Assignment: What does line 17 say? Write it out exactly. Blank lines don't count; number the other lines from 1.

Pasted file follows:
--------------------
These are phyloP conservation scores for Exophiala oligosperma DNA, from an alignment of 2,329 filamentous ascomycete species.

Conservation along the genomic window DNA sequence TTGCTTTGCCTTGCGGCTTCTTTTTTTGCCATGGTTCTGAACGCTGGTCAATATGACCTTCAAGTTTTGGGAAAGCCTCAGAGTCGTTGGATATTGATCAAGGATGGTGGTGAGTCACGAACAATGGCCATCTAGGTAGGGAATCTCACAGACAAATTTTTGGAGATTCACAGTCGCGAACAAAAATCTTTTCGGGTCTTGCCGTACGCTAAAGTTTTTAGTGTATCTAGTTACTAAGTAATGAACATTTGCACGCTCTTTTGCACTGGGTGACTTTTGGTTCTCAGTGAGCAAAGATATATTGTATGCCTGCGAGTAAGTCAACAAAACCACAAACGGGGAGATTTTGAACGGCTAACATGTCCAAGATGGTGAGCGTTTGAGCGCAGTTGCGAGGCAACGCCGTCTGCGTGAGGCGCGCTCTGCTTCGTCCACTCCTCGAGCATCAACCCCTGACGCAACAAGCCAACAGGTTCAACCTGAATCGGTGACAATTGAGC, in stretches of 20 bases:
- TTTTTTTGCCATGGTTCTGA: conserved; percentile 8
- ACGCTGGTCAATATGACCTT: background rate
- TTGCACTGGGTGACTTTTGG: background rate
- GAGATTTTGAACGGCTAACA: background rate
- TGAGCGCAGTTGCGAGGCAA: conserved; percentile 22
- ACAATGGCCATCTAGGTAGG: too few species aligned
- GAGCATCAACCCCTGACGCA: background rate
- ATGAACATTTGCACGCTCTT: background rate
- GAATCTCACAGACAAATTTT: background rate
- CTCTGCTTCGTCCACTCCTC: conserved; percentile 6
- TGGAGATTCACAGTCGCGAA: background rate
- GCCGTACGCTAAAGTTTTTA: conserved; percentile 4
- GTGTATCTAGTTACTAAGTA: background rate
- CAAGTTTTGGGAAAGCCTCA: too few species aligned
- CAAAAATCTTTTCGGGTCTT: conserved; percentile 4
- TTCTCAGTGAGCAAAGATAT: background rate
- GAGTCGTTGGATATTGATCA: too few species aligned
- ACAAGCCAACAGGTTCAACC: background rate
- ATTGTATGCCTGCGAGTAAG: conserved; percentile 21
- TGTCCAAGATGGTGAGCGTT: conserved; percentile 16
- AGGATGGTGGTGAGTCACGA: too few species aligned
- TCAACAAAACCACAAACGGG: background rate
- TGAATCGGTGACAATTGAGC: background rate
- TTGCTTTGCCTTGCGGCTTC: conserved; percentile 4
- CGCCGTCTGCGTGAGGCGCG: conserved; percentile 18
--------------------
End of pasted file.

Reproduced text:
- CAAAAATCTTTTCGGGTCTT: conserved; percentile 4